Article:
They also told me that over time and with more wear, the shoes will start to look dull and may start to develop a “white film” on the leather from the natural oils and creams. To get rid of it, all you need to do is rub it with your hand or a cloth and then use some cream to restore the shine. They recommend doing this at least once a month, which might be more upkeep than you’re willing to undertake.

[See my full review of Saphir Renovateur!]

sutro alder boot sole

Sutro Alder Boot Sole

  • Outsole is rubber and leather
  • Rubber midsole
  • Metal shank
  • Layer of polyurethane and cork

This outsole is a combination of rubber & leather: where your foot touches the ground it’s rubber, the rest of the sole where there isn’t much ground contact or body weight is leather, so the shoe has pretty decent traction.

There’s also a stacked leather heel, after that a rubber midsole, a metal shank, and a layer of polyurethane and cork, plus a removable comfort polyurethane insole.

This means that over time, it won’t quite contour to the foot in quite the same way as something like the classic leather insole/cork midsole combination you’ll get in Red Wing boots, but the shock absorption and arch support are pretty great with this shoe. Plus, everything is attached with a storm welt, a type of Goodyear welt that’s extra water resistant. So while the leather isn’t amazing in weather, the sole should hold up.

[Learn more about Goodyear welts and other types of construction!]

sutro alder boot toe

Sutro Alder Boot Fit & Sizing

  • Order half a size down
  • Good arch support
  • Good shock absorption

I ordered a half size down for these, and the fit was fine. The laces are pretty far apart and a true size fit (11.5) probably would have worked as well, but I’m happy with my fit: the arch support is good and there’s enough room in the toe box for me to wiggle my toes.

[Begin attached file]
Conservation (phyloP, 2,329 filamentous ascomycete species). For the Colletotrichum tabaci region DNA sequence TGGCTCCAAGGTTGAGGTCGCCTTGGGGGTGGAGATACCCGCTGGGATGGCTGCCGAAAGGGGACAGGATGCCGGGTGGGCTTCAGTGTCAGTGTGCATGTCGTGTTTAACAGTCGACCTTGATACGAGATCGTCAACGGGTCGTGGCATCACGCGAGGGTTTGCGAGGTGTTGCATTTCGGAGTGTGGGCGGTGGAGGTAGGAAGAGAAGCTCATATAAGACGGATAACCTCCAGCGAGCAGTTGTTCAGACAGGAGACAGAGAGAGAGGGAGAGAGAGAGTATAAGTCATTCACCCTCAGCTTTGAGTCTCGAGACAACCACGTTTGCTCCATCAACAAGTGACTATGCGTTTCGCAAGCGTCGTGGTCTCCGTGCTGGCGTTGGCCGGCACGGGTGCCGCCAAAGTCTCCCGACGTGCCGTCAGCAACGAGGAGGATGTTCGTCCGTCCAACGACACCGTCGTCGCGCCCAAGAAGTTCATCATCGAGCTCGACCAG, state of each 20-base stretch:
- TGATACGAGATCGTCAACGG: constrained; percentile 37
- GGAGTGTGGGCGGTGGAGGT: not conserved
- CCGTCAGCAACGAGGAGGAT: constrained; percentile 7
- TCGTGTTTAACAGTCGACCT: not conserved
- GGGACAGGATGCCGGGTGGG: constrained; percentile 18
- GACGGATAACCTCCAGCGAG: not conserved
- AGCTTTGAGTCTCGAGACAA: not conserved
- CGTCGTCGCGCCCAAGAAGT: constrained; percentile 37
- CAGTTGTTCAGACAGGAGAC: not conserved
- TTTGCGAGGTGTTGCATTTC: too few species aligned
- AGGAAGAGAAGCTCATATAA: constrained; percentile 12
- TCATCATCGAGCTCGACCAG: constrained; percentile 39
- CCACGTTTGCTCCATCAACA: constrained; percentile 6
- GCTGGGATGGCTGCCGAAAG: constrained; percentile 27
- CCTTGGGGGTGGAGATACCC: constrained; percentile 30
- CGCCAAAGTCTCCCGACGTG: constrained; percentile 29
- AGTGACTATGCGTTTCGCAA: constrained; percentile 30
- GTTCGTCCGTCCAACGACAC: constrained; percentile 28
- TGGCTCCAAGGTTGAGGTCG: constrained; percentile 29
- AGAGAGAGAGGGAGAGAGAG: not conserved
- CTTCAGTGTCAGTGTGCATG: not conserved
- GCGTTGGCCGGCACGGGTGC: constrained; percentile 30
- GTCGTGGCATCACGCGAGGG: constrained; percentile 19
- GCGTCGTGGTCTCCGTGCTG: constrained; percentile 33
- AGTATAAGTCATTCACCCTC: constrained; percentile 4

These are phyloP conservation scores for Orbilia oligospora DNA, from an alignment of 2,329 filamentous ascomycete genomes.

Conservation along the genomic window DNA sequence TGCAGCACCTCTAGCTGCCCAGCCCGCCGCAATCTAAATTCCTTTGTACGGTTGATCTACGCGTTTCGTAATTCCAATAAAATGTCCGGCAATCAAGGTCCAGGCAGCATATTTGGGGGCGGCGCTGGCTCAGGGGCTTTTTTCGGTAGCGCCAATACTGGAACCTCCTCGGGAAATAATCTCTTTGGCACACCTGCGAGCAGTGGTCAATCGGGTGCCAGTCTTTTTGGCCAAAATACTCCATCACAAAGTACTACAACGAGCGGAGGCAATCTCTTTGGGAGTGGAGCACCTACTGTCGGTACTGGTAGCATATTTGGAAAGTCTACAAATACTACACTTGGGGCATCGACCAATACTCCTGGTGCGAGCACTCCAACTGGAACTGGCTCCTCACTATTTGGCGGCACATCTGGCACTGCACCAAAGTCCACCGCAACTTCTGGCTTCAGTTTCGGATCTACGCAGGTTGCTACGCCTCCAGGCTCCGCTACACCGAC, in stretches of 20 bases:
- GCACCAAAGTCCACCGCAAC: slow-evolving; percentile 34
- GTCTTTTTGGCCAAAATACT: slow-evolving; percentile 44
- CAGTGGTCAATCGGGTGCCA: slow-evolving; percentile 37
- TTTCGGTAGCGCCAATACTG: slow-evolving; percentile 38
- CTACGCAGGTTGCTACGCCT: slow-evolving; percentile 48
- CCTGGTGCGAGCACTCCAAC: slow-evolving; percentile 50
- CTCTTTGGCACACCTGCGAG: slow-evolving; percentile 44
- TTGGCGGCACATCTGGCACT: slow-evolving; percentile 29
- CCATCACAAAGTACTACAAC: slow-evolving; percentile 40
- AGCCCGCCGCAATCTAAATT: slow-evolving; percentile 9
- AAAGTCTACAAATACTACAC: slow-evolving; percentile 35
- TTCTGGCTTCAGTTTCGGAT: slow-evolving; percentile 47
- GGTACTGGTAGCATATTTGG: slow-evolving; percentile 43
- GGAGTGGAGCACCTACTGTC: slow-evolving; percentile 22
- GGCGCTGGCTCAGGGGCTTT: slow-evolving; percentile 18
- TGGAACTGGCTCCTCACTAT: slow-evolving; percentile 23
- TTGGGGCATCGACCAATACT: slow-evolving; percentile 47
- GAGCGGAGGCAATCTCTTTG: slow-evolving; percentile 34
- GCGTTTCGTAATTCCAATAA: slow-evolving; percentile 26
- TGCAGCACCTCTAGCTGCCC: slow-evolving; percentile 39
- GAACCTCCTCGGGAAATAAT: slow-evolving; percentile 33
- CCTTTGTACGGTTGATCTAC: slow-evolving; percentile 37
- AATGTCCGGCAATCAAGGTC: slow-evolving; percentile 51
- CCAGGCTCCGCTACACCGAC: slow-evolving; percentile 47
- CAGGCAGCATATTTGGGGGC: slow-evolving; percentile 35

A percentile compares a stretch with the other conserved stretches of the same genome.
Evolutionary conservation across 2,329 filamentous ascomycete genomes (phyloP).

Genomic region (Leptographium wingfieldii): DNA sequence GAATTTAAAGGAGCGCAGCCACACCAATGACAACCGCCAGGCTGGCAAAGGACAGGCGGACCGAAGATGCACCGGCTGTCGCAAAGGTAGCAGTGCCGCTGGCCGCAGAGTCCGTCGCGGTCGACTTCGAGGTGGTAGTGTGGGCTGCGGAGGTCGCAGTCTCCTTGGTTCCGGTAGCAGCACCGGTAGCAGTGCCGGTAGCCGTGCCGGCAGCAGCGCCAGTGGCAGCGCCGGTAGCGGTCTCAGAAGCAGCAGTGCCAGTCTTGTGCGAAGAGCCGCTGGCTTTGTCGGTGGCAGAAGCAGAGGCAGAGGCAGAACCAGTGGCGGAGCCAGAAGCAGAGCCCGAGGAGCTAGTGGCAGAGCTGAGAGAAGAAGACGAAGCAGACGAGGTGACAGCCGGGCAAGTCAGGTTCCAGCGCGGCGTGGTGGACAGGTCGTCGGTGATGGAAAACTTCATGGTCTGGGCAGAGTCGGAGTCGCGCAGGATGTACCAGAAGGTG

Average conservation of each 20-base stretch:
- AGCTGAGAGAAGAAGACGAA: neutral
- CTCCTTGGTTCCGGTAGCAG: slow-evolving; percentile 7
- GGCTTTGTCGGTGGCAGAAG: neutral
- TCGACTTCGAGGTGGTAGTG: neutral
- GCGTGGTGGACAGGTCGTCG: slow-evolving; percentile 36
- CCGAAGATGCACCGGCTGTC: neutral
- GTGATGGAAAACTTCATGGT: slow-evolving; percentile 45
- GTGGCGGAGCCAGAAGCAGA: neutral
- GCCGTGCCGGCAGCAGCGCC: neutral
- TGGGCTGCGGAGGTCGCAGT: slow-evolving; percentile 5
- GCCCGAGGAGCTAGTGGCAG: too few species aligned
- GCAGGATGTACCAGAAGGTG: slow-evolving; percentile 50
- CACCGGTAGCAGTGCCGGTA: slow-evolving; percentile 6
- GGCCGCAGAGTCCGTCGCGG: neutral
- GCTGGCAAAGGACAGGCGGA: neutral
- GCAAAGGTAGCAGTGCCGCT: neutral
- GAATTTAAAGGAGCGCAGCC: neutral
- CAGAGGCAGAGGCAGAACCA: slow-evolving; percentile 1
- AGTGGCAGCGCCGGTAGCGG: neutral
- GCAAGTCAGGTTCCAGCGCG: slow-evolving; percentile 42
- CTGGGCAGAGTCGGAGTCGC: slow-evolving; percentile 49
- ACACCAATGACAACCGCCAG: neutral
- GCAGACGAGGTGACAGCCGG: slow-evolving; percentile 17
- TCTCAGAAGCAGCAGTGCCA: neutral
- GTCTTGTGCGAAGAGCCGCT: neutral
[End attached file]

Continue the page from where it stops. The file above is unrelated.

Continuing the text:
It’s not that dressy or sleek, but it’s not too wide either; they told me they use Italian lasts “because they aesthetically follow the non symmetrical lines of a human foot,” and Sutro also adds some volume to make them for the US market. Again: the toe box is roomy but doesn’t look blocky, the arch support is good, and the shock absorption is good. I had no complaints with comfort at all, particularly given all the ankle mobility I got with the slits in the shaft.

sutro alder boot front view

Sutro Alder Boot Price

The price fluctuates a little, but right now you can buy these boots for between $250 and $275 — and if you use the code STRIDEWISE25 you can get $25 off.

That’s very inexpensive for a Goodyear welted leather boot, and the price is one of the most impressive aspects of the shoe.

sutro alder boot shade

Sutro Alder Boot Pros & Cons


  • Inexpensive
  • Hand stitched
  • Good ankle mobility
  • Good grip, shock absorption, arch support


  • Looks like something an elf would wear
  • Not waterproof
  • Leather looks old

sutro alder boot profile

These are some of the most unusual boots I’ve come across, and it’s hard to make up my mind about them.

But overall, there are more pros than cons: the main downsides are that the leather looks old when you get it and they look a little like pixie shoes. But look, I don’t really think that’s a huge deal — as you can see in these pictures and the video, when you’re walking around in regular chinos, nobody can see the ankle slit. The only real consequence is extra ankle mobility. (And an inability to roll up your cuffs if you’re a fan of selvedge jeans.)

There are a lot of upsides: it has a Goodyear welt, it’s really comfy and it’s extraordinary value. I’d recommend them if you’re someone who likes worn in boots but don’t like waiting for them to get worn in. They’re boots for the impatient man.

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Nick English

By day: Manhattan-based journalist with reporting experience on four continents, published in Vice, Men's Health, Popular Science, and a bunch of other places.By night: ravenous consumer of anything and everything related to high end men's boots.Stridewise is where I nurture a maniacal obsession with footwear and share my findings. Say hey: [email protected].